19. Rot: Everybody’s picked a suspiciously off-color chip from the bottom of the bag. The general consensus from moms around the globe was that these chips were safe to eat. Turns out, they’re rotted! As long as less than 5% of the bag is rotted, it’s legal.
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Given all the things the FDA let squeak by into our foods, there’s a surprisingly number of items where they draw a hard line. Poop and parasites? Strictly in moderation. Chocolates encasing harmless children’s toys? Slap it on the banned foods list.
San Francisco Gate
1. Kinder Surprise eggs: These treats from Europe were banned in the U.S. because of a law stating that edible food cannot contain inedible products inside them. These eggs have small plastic toys hidden within their chocolate shells, which could be a ‘choking hazard’.
2. Casu Marzu: The ban on this cheese is for one obvious reason – it’s made using live maggots! On the island of Sardinia, Pecorino Romano cheese is intentionally infested with thousands of these creatures to supposedly “enhance” the flavor.
3. Shark fins: Shark fin soup is a popular Chinese delicacy, but the fins are banned in the United States because overfishing is destroying the shark population around the world. Stick to fish sauce if you want that extra oomph in your dish!
4. Sassafras oil: While the oil from the plant itself isn’t necessarily harmful, the safrole and shikimol chemicals found inside it can be used in the production of the psychoactive drug MDMA.
5. Ortolan: This French delicacy has been banned due to the unethical treatment of the ortolan birds used. Not only are the birds endangered, but they’re cooked and served whole! Most people prefer to not look at it while eating…
6. Beluga caviar: This comes from the Caspian Sea, but importing beluga sturgeon eggs into the United States is prohibited due to overfishing and the dwindling whale population. Don’t worry, there are plenty (other legal types) of fish in the sea!
7. Mirabelle plums: Although some varieties of these plums are grown in America, the authentic fruits from Lorraine, France, are banned as part of a trade agreement that doesn’t allow their importation. That’s because the shipping process jeopardizes their quality!
8. Ackee fruit: Looks like we can’t consume Jamaica’s fruit either! This treat is used in plenty of authentic dishes. However, if you consume the fruit before it ripens properly, it can actually kill you.
9. Absinthe: This beverage was banned entirely in the U.S. until 2007, when the government started to allow its importation… so long as the psychoactive chemical thujone was left out of its production.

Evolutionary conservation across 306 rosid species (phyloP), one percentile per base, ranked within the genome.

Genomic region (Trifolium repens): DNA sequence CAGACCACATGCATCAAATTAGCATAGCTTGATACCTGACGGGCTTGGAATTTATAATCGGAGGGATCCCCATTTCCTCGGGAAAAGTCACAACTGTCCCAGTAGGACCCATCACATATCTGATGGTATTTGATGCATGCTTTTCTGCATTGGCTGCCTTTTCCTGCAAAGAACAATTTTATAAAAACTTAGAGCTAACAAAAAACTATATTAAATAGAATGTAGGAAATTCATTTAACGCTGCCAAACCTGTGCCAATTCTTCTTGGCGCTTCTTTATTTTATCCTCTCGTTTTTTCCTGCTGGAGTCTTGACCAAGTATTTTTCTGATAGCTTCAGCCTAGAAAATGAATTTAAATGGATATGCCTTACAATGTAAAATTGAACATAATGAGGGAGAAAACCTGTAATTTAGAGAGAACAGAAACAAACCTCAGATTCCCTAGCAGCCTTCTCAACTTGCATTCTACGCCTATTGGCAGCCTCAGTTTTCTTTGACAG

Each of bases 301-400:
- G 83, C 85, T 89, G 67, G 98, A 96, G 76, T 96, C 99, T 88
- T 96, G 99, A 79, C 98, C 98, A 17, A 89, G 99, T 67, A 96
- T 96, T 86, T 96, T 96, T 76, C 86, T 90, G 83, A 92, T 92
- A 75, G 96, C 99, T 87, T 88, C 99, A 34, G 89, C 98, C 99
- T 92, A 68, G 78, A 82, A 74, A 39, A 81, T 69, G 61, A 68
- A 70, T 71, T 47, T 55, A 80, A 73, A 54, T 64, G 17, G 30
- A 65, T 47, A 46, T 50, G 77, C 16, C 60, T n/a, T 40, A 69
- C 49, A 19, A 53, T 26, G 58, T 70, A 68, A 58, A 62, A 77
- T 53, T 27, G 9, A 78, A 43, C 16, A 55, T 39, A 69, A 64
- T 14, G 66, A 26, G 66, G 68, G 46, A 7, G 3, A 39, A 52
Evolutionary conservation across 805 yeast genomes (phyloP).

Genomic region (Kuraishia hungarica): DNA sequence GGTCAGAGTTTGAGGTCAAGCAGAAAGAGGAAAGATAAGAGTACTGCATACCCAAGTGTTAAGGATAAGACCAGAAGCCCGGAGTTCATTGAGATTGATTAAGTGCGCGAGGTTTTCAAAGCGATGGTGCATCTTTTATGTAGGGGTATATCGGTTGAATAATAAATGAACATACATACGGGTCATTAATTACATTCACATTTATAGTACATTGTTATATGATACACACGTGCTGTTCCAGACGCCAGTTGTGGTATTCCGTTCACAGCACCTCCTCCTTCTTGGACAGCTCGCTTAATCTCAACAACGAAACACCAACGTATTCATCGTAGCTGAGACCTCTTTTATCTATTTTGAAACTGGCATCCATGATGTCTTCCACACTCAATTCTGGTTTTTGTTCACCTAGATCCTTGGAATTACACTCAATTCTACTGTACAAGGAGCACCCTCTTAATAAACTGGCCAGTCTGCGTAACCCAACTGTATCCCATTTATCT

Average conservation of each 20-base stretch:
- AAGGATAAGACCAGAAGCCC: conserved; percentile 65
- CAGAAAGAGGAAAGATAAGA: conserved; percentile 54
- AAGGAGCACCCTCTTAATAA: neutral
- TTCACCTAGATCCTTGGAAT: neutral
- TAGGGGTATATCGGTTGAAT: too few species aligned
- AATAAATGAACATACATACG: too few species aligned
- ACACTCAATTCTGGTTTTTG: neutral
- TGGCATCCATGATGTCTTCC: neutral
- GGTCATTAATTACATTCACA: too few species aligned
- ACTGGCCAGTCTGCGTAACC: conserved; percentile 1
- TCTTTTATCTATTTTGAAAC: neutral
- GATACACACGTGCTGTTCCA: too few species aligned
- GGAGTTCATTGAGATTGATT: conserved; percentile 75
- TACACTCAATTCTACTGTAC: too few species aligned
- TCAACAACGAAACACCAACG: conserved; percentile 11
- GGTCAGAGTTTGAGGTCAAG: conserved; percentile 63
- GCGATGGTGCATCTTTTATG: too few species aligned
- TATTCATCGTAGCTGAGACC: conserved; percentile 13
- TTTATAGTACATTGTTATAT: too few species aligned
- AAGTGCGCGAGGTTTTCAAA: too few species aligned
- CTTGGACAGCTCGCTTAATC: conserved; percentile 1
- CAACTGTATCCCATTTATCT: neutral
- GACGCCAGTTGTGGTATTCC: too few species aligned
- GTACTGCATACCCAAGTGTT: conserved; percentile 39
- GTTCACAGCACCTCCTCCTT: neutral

10. Haggis: Mix a sheep’s heart, liver, and lungs with spices, oatmeal, and suet, then stuff it into the animal’s stomach and serve it; that’s the traditional Scottish dish known as haggis. Unfortunately, lung is one of the organs banned from importation into America.
11. Redfish: This aquatic creature became quite popular for its flavor during the 1980s, but now Mississippi is the only state that sells it at market. Redfish is banned simply so the species’ population can be replenished.
12. Pig’s blood cake: This traditional Taiwanese dish consists of pork blood and sticky rice. You wont find it anywhere in America due to sanitary precautions regarding the blood used in its production!
13. Lazy Cakes: These simple brownies may seem ordinary, but they actually contain the sleep-inducing agent melatonin. Arkansas banned the snacks because it’s too easy for young children to get their hands on them.
14. Puffer fish: Also known as “fugu,” puffer fish requires a special license to prepare, and only a handful of restaurants in the United States carry it. If improperly handled, the poison in the fish causes asphyxiation.
15. Unpasteurized milk: Also known as “raw” milk, most states do not allow for its production because the pasteurization process is vital in removing toxic microbes from the milk.
16. Sea turtles: These beautiful creatures have been endangered for quite some time now, so the U.S. strictly forbids their importation or exportation. The ban on sea turtles for consumption is an easy one to support!
17. Bird’s nest soup: This delicacy started in China, but today it’s even rare to find it within those borders. The main ingredient in the soup is bird saliva, which can carry a plethora of harmful bacteria.
18. Foie gras: While this one isn’t banned throughout the entire United States, California outlawed it due to the unethical treatment of geese during the process. They’re force-fed through tubes to increase the size of their livers.
19. Queen conch: Since 2003, it’s been illegal to import this crustacean because of the species’ low numbers. If you want queen conch, you have to travel outside of the U.S. where it’s far less regulated.
20. Bushmeat: This refers to any meat from animals hunted and slaughtered in Africa, including gorillas, antelopes, and elephants. Not only is it banned because it can carry fatal diseases, but it encourages illegal trading.